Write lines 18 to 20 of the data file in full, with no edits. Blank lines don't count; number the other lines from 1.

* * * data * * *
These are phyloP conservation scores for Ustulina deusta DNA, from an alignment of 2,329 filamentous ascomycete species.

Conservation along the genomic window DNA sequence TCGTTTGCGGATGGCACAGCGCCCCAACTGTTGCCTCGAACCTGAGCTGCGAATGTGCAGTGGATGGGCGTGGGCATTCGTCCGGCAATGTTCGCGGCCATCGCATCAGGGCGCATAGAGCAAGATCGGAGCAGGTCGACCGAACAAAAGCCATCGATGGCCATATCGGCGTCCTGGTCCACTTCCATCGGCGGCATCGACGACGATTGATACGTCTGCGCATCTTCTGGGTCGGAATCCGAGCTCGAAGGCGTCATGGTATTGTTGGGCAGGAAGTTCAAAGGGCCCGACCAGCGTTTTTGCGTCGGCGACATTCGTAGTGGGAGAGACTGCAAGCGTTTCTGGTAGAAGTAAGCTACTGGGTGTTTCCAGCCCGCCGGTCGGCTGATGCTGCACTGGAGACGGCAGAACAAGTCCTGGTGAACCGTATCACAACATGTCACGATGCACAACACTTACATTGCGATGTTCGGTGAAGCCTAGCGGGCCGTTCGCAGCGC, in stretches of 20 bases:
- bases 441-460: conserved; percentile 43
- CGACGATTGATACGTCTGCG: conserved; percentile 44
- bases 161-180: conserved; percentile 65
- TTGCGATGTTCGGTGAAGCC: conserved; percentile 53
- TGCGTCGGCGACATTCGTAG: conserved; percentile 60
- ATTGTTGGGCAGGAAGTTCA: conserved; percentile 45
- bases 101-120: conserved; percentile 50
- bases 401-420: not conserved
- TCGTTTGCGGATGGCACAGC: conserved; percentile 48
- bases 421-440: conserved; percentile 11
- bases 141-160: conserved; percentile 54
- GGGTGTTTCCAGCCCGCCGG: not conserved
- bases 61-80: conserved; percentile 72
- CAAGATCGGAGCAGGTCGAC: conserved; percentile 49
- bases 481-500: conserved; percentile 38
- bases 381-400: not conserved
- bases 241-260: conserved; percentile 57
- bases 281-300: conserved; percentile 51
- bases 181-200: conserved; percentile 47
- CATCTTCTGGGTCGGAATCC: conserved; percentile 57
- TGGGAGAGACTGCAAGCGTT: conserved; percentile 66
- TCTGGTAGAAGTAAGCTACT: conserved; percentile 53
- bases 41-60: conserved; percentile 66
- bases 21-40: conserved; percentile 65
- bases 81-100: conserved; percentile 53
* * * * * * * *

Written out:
- bases 381-400: not conserved
- bases 241-260: conserved; percentile 57
- bases 281-300: conserved; percentile 51